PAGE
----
Synopses & Reviews
In the first half of the nineteenth century, an epidemic swept Europe: arsenic poisoning. Available at any corner shop, arsenic was so frequently used by potential beneficiaries of wills that it was nicknamed “the inheritor’s powder.” But it was difficult to prove that a victim had been poisoned, let alone to identify the food or drink that had been contaminated. Then came a riveting case. In 1833, George Bodle, a wealthy landowner from outside London, died after drinking his morning coffee. The investigation, which gained international attention, brought together a colorful cast of characters: a doctor who turned detective; a drunken, bumbling policeman; and James Marsh, an unknown but brilliant chemist who, assigned the Bodle case, attempted to create a test that could pinpoint the presence of arsenic. The Inheritor’s Powder brings together a gripping story, a fascinating slice of history, and an unforgettable foray into the origins of forensic science.
"Hempel skillfully weaves whodunit and courtroom drama to take us back to the beginnings of the controversial science of forensic toxicology." Hugh Aldersey-Williams, author of Periodic Tales and Anatomies
"Sandra Hempel's fascinating book is a story of one of history's most important poisons--and most important murders. And the latter is true because this murder and the resulting trial--beautifully explained here--changed the course of criminal detection. It's essential reading for anyone interested in the history of forensic science--and in the way we catch our killers." Deborah Blum, author of The Poisoner's Handbook: Murder and the Birth of Forensic Medicine in Jazz-Age New York
"Readers of Sandra Hempel's un-put-downable true crime narrative will not only find themselves caught up in a grippingly suspenseful murder mystery; they will be treated to a string of brilliantly delivered lessons on everything from the origins of toxicological science to pre-Victorian medical practices to the beginnings of modern forensic detection. I can't think of another recent work that so thrillingly fulfills the two major aims of literary art: to delight and instruct." Harold Schechter, author of The Devil's Gentleman: Privilege, Poison, and the Trial that Ushered in the Twentieth Century
"Sandra Hempel has brilliantly researched a famous arsenic poisoning of 1833. not only tells the story of Bodle's murder and the trial of his grandson, with its surprise ending, but it does so in a way that sets it in the context of a time when society was undergoing profound changes, not least in dealing with the type of crime that for centuries had been virtually impossible to prove. This fascinating book could well be the next ." John Emsley, author of The Elements of Murder: A History of Poison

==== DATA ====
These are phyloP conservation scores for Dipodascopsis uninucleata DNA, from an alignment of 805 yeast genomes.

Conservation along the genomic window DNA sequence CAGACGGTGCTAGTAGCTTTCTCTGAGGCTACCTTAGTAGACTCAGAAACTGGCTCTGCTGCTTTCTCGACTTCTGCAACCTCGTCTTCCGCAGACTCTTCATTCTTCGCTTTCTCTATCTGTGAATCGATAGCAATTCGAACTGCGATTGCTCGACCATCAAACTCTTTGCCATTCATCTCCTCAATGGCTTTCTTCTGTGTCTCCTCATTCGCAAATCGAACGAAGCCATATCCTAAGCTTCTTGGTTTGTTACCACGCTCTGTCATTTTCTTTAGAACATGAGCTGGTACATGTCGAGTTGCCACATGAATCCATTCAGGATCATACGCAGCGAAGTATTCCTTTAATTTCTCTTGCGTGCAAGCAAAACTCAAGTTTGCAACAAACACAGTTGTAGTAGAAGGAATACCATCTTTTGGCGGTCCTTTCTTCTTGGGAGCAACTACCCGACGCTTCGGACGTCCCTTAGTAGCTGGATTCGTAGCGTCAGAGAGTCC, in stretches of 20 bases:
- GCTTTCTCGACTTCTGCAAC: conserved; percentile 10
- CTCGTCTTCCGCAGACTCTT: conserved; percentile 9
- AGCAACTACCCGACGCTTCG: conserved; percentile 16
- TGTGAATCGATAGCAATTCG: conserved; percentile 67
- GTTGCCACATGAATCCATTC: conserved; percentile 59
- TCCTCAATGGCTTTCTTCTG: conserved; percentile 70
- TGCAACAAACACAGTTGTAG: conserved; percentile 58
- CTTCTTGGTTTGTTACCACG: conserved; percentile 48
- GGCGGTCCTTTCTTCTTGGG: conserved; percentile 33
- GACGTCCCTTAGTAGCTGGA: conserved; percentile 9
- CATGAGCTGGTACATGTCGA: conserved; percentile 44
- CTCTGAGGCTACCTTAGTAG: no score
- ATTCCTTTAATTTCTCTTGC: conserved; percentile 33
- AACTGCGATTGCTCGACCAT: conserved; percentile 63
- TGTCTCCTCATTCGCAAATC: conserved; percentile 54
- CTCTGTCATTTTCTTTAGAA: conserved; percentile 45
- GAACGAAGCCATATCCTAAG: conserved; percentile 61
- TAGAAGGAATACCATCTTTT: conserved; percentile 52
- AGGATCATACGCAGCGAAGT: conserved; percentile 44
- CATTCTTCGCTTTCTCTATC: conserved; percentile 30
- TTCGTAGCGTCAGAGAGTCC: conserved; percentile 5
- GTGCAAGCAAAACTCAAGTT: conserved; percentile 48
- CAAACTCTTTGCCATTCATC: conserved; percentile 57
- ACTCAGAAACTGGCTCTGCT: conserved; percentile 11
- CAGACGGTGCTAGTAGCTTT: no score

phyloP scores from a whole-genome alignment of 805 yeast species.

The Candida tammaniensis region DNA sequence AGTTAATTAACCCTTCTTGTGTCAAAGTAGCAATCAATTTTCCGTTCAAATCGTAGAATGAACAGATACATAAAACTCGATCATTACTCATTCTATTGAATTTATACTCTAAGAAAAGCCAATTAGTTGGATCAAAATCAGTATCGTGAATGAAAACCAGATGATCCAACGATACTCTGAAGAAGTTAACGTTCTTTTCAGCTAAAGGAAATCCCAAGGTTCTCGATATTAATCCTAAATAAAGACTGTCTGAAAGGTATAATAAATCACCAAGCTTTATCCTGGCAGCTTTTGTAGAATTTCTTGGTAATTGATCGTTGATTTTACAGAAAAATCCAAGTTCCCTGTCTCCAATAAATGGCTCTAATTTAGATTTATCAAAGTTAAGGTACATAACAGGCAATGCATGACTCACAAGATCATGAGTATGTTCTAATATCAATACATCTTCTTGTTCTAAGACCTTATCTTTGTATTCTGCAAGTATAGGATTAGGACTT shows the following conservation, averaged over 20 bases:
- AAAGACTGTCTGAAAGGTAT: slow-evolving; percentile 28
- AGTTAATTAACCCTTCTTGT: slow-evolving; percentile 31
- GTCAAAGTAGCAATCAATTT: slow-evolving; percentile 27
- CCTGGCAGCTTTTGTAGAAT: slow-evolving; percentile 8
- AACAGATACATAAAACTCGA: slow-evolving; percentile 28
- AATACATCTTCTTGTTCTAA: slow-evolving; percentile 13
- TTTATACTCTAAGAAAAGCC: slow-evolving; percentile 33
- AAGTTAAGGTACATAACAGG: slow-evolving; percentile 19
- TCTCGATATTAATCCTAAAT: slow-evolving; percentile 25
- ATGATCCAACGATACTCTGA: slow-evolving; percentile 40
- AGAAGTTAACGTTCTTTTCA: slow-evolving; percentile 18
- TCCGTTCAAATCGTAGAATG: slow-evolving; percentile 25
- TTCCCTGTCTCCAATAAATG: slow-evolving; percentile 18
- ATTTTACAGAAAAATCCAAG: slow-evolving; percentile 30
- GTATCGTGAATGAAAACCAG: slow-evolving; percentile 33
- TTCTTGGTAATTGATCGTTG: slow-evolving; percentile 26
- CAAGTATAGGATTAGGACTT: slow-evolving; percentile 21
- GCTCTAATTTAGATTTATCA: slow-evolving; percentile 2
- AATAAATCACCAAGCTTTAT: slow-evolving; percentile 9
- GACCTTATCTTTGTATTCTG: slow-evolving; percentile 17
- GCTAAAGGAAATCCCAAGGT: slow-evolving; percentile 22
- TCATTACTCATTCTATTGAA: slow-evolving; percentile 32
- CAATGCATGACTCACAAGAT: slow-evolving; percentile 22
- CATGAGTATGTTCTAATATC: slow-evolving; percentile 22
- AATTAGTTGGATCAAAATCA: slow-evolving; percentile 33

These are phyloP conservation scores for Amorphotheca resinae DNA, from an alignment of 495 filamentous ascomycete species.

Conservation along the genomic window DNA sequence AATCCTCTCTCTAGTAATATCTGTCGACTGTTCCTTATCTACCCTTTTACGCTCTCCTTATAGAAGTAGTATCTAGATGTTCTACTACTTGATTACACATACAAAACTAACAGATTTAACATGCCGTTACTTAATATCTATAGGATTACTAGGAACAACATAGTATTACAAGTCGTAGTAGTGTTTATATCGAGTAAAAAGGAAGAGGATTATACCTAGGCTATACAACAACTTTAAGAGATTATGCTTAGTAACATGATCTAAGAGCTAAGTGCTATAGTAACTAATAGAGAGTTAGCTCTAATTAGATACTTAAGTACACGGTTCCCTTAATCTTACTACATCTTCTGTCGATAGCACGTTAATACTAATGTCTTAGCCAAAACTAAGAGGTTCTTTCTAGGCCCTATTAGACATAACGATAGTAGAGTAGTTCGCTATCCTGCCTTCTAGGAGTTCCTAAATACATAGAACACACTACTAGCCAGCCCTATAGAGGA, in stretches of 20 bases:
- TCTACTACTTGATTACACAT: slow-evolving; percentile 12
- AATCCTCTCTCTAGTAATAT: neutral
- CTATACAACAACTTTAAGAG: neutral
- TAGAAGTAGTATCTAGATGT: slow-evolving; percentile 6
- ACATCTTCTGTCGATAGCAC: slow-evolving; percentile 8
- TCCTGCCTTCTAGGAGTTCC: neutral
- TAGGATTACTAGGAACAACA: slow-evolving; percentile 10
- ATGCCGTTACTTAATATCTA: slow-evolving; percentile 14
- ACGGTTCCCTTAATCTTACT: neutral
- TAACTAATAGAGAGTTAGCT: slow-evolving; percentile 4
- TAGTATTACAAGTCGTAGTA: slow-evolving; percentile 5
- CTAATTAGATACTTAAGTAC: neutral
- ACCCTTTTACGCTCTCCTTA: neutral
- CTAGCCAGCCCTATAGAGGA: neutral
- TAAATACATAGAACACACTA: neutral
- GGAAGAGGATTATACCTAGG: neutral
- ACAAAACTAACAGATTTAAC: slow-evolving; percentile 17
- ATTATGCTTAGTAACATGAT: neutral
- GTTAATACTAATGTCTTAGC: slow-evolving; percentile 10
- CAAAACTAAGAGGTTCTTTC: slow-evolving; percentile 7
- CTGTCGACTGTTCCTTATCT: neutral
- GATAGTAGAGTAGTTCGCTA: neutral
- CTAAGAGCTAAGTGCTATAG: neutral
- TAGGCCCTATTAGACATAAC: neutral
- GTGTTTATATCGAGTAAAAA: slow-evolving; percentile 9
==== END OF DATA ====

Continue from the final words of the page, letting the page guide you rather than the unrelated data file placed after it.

"Hempel weaves a diabolical tale of fractured families, their poisonous deeds, and the early scientists who found new ways to expose history's oldest crime. Told with verve and a keen eye for suspense, is a great detective story all the way to the very last page." Holly Tucker, author of Blood Work: A Tale of Medicine and Murder in the Scientific Revolution
"This book will appeal to readers interested in the origins of forensic science as well as to readers of popular histories of science. Though nonfiction, it will likely appeal to mystery readers as well, with its vivid details, cast of potential poisoners, and curious twists in plot." Library Journal, starred review
"Hempel's fascinating look at how the science of poison detection developed is certain to draw in readers with its masterful combination of telling details, engrossing prose, and drama... The Bodle case reads like something out of Dickens, and those fascinated by modern shows like CSI will delight in learning about the field's early days." Publishers Weekly, Starred Review
An infamous murder investigation that changed forever the way poisoners were brought to justice.
About the Author
Sandra Hempel is a medical journalist whose work has appeared in the Times, the Sunday Times, and the Guardian. The author of The Inheritor's Powder and the award-winning The Strange Case of the Broad Street Pump, she lives in London.